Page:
Her latest title, released earlier this year, is IF YOU’RE HOPPY, written by April Pulley Sayre (Greenwillow, 2011). Full of hoppy sloppy animals growling and flapping all over the place (review coming soon). Big, big dose of Happy.

      

I’m a lucky duck, no? ☺

♥ More Jackie posts here.

*skips away*

Copyright © 2011 Jama Rattigan of jama rattigan’s alphabet soup. All rights reserved.

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“All I can do is be me, whoever that is.” ~ Bob Dylan

Hey, hey! Today is Bob Dylan’s 70th birthday!!

We could celebrate by listening to 70 of our favorite Dylan songs, singing “Like a Rolling Stone” seventy times, or by letting out 70 WooHoo’s! for this brand new picture book biography, When Bob Met Woody: The Story of the Young Bob Dylan (Little, Brown, 2011). (I vote for all of the above.)

Honey Babe, I was soooooooo excited when I first heard this book was coming out, but disappointed when I couldn’t get my hands on a review copy — until the ever thoughtful and generous Jules of 7-Imp offered to share hers (kiss kiss hug hug love on that beautiful woman). Now, I’m no longer a sad-eyed lady of the lowlands, because I’ve devoured Gary Golio’s wonderful words and pored over Marc Burckhardt’s crackerjack illustrations.

Though there are several middle grade Dylan biographies, and two recent picture books illuminating his song lyrics — Man Gave Names to All the Animals illustrated by Jim Arnosky (Sterling, 2010), and Forever Young illustrated by Paul Rogers (Atheneum, 2008) — Golio’s is the first trade picture book biography featuring the iconic music legend.

Even a casual fan knows there are tons of books published about Dylan (latest count: approximately 1000 titles in English), including biographies and retrospectives, songbooks, photo albums, graphic interpretations of his lyrics, collections of articles and interviews, academic analyses of his ouevre by hardcore Dylanologists, even an encyclopedia containing every bit and bob about Bob. And of course, there’s Dylan’s own critically acclaimed memoir, Chronicles, Volume One (S&S, 2005). So Mr. Golio’s task must have been quite daunting, sifting through the available resources and creating a narrative captivating enough to interest young readers who’ve probably never heard of our favorite Archbishop of Anarchy. And then there’s that little matter of Dylan fabricating parts of his life, especially his early years.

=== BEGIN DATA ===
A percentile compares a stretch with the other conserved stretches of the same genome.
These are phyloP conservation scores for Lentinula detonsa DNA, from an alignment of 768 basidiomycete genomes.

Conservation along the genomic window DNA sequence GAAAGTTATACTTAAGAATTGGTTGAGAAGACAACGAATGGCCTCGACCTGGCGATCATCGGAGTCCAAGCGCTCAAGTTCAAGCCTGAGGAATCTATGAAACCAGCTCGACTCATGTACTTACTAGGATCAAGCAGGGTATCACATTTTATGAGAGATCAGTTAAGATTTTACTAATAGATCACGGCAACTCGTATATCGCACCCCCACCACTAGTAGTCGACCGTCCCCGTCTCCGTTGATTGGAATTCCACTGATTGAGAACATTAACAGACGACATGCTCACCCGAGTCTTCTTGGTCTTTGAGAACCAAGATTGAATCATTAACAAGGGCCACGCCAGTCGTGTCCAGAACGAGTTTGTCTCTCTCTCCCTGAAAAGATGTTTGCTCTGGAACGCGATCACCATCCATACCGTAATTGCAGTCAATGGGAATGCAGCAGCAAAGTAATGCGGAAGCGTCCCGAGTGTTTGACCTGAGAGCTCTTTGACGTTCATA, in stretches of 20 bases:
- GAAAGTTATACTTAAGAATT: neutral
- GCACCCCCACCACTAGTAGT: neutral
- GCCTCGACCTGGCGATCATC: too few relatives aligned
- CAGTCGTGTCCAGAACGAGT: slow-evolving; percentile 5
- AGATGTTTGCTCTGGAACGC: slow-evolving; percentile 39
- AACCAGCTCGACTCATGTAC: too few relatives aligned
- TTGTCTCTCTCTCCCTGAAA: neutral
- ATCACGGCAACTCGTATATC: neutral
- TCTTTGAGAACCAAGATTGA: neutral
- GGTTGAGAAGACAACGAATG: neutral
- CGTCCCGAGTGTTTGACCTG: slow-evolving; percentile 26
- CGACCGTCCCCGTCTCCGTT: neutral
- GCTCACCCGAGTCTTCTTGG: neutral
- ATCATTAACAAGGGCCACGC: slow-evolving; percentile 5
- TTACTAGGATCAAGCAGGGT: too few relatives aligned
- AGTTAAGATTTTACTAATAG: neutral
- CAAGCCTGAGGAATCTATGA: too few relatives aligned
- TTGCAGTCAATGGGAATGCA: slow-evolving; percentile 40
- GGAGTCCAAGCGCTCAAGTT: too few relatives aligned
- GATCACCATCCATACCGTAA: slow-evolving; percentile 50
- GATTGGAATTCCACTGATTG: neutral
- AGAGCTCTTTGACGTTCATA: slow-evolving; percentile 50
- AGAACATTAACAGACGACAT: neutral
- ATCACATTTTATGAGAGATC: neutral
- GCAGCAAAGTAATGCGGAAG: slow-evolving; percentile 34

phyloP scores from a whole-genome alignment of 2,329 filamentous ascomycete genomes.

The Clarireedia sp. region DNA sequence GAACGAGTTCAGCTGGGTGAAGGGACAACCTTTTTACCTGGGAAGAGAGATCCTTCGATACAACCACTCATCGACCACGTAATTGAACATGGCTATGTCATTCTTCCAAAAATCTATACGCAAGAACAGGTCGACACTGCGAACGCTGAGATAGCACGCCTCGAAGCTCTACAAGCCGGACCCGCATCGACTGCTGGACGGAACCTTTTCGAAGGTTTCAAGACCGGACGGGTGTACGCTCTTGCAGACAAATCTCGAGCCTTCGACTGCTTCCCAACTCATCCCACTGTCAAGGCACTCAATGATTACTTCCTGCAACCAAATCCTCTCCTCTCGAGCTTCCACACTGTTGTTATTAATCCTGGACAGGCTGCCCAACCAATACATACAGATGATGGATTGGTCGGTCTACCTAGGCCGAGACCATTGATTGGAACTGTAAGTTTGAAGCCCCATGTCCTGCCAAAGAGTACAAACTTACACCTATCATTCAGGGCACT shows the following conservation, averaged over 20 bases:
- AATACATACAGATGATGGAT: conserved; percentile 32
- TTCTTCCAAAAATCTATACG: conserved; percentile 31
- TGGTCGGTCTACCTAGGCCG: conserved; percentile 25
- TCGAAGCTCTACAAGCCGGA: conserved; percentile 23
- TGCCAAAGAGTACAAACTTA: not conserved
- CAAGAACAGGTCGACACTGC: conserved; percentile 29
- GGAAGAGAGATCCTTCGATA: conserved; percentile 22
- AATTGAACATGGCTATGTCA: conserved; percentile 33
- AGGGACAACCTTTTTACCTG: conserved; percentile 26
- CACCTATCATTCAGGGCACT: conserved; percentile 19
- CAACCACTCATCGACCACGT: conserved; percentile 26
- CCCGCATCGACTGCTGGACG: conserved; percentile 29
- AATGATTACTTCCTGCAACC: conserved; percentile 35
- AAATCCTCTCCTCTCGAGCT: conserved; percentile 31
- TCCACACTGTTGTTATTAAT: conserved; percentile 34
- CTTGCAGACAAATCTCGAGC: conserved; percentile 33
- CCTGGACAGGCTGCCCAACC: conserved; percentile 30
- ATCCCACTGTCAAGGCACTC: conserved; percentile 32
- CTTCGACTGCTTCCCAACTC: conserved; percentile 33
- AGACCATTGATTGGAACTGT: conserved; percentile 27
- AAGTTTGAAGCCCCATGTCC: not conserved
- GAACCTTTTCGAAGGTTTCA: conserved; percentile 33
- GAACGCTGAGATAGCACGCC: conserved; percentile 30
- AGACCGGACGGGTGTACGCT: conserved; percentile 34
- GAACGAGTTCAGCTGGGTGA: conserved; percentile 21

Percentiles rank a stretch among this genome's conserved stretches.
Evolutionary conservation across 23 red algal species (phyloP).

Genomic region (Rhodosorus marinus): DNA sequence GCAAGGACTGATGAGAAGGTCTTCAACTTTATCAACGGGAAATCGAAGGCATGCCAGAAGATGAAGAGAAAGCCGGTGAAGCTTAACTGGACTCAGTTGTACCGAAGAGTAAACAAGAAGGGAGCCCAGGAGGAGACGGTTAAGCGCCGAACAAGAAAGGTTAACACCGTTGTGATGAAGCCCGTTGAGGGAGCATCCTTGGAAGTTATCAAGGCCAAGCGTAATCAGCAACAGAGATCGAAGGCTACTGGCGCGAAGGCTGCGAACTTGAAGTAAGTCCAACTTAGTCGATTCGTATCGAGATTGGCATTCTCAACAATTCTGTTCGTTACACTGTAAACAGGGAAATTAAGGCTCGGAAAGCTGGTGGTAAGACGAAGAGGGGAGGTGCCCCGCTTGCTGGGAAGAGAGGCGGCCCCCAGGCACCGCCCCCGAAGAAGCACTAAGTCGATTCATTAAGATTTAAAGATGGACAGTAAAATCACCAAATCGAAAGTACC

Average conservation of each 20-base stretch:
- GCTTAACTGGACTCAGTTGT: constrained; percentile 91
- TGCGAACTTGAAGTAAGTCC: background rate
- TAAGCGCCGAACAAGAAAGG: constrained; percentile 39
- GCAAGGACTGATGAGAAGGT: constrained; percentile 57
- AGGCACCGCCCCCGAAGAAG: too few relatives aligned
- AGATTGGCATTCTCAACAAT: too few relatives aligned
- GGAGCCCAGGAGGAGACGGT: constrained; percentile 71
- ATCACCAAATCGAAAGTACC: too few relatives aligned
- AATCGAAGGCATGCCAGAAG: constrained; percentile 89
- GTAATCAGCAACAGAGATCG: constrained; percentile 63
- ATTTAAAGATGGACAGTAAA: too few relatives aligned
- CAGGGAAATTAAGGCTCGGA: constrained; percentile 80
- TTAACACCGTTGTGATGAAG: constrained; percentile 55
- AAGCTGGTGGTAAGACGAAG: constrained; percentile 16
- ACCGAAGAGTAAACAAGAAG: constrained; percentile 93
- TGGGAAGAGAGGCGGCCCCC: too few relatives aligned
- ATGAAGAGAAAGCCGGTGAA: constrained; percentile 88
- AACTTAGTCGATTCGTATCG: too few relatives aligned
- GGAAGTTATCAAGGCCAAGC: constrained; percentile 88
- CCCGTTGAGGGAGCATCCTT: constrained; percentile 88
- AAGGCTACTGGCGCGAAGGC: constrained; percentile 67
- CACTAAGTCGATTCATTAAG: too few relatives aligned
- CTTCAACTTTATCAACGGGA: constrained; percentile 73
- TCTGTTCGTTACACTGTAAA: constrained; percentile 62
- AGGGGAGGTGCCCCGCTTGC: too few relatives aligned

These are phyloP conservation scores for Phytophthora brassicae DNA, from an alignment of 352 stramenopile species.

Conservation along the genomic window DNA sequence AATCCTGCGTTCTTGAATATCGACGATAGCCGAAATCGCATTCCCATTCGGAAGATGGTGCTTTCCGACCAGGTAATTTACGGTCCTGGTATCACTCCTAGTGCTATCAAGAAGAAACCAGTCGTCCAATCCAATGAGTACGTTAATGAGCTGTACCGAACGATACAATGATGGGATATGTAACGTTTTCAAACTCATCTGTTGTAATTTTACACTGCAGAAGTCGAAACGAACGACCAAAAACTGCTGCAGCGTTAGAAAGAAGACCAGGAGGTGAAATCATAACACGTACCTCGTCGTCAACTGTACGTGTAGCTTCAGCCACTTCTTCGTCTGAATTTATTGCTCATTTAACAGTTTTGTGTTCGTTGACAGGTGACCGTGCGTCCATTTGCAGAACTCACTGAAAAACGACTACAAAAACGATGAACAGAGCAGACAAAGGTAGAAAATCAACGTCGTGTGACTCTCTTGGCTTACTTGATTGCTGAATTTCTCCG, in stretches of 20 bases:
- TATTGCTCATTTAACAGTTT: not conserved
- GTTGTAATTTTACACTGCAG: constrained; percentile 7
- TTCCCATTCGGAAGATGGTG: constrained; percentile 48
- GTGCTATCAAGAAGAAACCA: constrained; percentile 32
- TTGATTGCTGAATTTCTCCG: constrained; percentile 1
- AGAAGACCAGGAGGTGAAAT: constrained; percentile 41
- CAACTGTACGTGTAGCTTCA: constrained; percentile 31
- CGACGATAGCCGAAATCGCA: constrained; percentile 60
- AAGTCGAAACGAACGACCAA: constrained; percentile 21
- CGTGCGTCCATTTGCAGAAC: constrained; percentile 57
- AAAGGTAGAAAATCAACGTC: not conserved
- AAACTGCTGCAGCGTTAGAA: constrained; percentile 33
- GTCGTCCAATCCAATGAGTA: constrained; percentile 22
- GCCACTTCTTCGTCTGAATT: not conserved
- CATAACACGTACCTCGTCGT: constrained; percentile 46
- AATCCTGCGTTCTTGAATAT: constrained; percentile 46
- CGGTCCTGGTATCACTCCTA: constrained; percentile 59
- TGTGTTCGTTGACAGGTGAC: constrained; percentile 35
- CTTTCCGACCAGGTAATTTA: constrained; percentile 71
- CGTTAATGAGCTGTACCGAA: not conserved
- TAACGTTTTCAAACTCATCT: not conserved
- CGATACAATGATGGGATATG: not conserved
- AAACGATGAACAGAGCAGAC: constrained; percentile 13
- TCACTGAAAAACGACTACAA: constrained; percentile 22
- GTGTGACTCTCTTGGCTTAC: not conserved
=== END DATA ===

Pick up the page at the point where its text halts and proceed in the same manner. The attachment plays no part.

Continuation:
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Know what would taste really ono right about now?

A big bowl of warm, steamy, soul satisfying saimin!

At this very moment, I’m dreaming of dipping my chopsticks in hot dashi and slurping up some fresh saimin noodles — just the right firmness, a little curly — with a bit of char-siu (sweet roast pork), kamaboko (fish cake), fried egg and crunchy wonbok cabbage. See those chopped green onions nestled atop the noodles? I’m gonna scoop them up and slurp again. Mmmmm!


James Rubio/flickr

Saimin is truly "Hawai’i in a bowl," a ubiquitous snack turned main dish inspired by Japanese ramen, Chinese mein, and Filipino pancit. It always, always hits the spot. Now there’s a brand new award winning picture book called Plenty Saimin by Feng Feng Hutchins and Adriano Abatayo (Island Paradise Publishing, 2010), a tasty tale sure to satisfy the appetites of diehard saimin lovers and curious foodies.